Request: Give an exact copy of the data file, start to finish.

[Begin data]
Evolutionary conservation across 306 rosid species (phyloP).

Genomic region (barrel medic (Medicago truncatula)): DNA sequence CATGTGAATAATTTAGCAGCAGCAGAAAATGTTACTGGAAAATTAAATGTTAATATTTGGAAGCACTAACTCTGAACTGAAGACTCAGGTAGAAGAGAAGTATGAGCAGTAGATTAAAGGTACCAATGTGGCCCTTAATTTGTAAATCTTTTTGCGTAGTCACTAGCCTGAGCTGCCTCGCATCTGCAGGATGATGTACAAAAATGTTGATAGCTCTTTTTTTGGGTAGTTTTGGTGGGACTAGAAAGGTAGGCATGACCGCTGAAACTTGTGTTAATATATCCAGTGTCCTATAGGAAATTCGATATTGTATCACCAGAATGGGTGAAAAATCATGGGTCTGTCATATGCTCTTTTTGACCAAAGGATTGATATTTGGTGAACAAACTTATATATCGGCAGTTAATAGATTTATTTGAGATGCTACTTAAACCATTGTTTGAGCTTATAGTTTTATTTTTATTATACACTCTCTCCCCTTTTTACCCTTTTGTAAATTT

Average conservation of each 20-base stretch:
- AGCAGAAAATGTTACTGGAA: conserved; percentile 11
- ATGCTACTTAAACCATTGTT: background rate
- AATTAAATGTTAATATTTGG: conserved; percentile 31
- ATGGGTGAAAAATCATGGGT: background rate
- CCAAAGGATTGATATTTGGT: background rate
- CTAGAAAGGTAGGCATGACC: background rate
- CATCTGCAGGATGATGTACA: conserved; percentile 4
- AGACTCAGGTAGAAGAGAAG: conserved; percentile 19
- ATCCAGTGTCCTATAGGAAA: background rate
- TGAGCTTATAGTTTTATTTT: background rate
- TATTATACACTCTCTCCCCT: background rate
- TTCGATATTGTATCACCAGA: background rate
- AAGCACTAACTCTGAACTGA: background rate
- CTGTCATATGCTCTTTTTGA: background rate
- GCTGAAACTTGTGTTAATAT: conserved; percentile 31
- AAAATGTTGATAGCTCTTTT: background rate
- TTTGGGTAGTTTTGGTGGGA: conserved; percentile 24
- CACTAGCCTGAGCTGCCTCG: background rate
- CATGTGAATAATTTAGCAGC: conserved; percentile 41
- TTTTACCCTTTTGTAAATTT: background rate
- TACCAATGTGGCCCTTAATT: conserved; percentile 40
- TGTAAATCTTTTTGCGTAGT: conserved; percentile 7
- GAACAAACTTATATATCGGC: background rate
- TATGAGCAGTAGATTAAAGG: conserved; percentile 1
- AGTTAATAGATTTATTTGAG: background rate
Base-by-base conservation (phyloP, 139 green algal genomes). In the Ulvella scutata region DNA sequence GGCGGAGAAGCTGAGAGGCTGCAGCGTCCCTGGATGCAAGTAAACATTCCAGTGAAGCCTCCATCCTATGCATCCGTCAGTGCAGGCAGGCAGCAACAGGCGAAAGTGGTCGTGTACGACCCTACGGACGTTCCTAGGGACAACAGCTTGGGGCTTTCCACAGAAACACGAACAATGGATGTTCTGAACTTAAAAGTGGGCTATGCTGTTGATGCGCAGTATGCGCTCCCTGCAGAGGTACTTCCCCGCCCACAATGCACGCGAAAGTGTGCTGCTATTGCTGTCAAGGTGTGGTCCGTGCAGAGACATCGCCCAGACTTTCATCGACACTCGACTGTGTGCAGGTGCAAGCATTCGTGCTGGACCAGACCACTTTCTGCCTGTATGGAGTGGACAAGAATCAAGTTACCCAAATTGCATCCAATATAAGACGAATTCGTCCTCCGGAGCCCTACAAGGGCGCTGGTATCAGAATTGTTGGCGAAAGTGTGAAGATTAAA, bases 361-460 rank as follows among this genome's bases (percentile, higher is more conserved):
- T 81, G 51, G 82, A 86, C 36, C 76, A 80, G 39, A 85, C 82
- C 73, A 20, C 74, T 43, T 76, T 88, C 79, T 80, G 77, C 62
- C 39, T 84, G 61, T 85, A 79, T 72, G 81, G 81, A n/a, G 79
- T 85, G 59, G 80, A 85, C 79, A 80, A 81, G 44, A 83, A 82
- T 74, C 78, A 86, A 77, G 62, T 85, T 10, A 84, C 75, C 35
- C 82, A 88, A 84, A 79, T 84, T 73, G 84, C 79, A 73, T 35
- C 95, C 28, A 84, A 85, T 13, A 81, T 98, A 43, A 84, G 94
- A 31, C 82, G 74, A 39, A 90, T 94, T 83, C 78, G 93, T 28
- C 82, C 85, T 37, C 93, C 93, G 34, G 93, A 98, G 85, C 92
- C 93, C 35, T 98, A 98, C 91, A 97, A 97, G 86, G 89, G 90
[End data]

Evolutionary conservation across 306 rosid species (phyloP).

Genomic region (barrel medic (Medicago truncatula)): DNA sequence CATGTGAATAATTTAGCAGCAGCAGAAAATGTTACTGGAAAATTAAATGTTAATATTTGGAAGCACTAACTCTGAACTGAAGACTCAGGTAGAAGAGAAGTATGAGCAGTAGATTAAAGGTACCAATGTGGCCCTTAATTTGTAAATCTTTTTGCGTAGTCACTAGCCTGAGCTGCCTCGCATCTGCAGGATGATGTACAAAAATGTTGATAGCTCTTTTTTTGGGTAGTTTTGGTGGGACTAGAAAGGTAGGCATGACCGCTGAAACTTGTGTTAATATATCCAGTGTCCTATAGGAAATTCGATATTGTATCACCAGAATGGGTGAAAAATCATGGGTCTGTCATATGCTCTTTTTGACCAAAGGATTGATATTTGGTGAACAAACTTATATATCGGCAGTTAATAGATTTATTTGAGATGCTACTTAAACCATTGTTTGAGCTTATAGTTTTATTTTTATTATACACTCTCTCCCCTTTTTACCCTTTTGTAAATTT

Average conservation of each 20-base stretch:
- AGCAGAAAATGTTACTGGAA: conserved; percentile 11
- ATGCTACTTAAACCATTGTT: background rate
- AATTAAATGTTAATATTTGG: conserved; percentile 31
- ATGGGTGAAAAATCATGGGT: background rate
- CCAAAGGATTGATATTTGGT: background rate
- CTAGAAAGGTAGGCATGACC: background rate
- CATCTGCAGGATGATGTACA: conserved; percentile 4
- AGACTCAGGTAGAAGAGAAG: conserved; percentile 19
- ATCCAGTGTCCTATAGGAAA: background rate
- TGAGCTTATAGTTTTATTTT: background rate
- TATTATACACTCTCTCCCCT: background rate
- TTCGATATTGTATCACCAGA: background rate
- AAGCACTAACTCTGAACTGA: background rate
- CTGTCATATGCTCTTTTTGA: background rate
- GCTGAAACTTGTGTTAATAT: conserved; percentile 31
- AAAATGTTGATAGCTCTTTT: background rate
- TTTGGGTAGTTTTGGTGGGA: conserved; percentile 24
- CACTAGCCTGAGCTGCCTCG: background rate
- CATGTGAATAATTTAGCAGC: conserved; percentile 41
- TTTTACCCTTTTGTAAATTT: background rate
- TACCAATGTGGCCCTTAATT: conserved; percentile 40
- TGTAAATCTTTTTGCGTAGT: conserved; percentile 7
- GAACAAACTTATATATCGGC: background rate
- TATGAGCAGTAGATTAAAGG: conserved; percentile 1
- AGTTAATAGATTTATTTGAG: background rate
Base-by-base conservation (phyloP, 139 green algal genomes). In the Ulvella scutata region DNA sequence GGCGGAGAAGCTGAGAGGCTGCAGCGTCCCTGGATGCAAGTAAACATTCCAGTGAAGCCTCCATCCTATGCATCCGTCAGTGCAGGCAGGCAGCAACAGGCGAAAGTGGTCGTGTACGACCCTACGGACGTTCCTAGGGACAACAGCTTGGGGCTTTCCACAGAAACACGAACAATGGATGTTCTGAACTTAAAAGTGGGCTATGCTGTTGATGCGCAGTATGCGCTCCCTGCAGAGGTACTTCCCCGCCCACAATGCACGCGAAAGTGTGCTGCTATTGCTGTCAAGGTGTGGTCCGTGCAGAGACATCGCCCAGACTTTCATCGACACTCGACTGTGTGCAGGTGCAAGCATTCGTGCTGGACCAGACCACTTTCTGCCTGTATGGAGTGGACAAGAATCAAGTTACCCAAATTGCATCCAATATAAGACGAATTCGTCCTCCGGAGCCCTACAAGGGCGCTGGTATCAGAATTGTTGGCGAAAGTGTGAAGATTAAA, bases 361-460 rank as follows among this genome's bases (percentile, higher is more conserved):
- T 81, G 51, G 82, A 86, C 36, C 76, A 80, G 39, A 85, C 82
- C 73, A 20, C 74, T 43, T 76, T 88, C 79, T 80, G 77, C 62
- C 39, T 84, G 61, T 85, A 79, T 72, G 81, G 81, A n/a, G 79
- T 85, G 59, G 80, A 85, C 79, A 80, A 81, G 44, A 83, A 82
- T 74, C 78, A 86, A 77, G 62, T 85, T 10, A 84, C 75, C 35
- C 82, A 88, A 84, A 79, T 84, T 73, G 84, C 79, A 73, T 35
- C 95, C 28, A 84, A 85, T 13, A 81, T 98, A 43, A 84, G 94
- A 31, C 82, G 74, A 39, A 90, T 94, T 83, C 78, G 93, T 28
- C 82, C 85, T 37, C 93, C 93, G 34, G 93, A 98, G 85, C 92
- C 93, C 35, T 98, A 98, C 91, A 97, A 97, G 86, G 89, G 90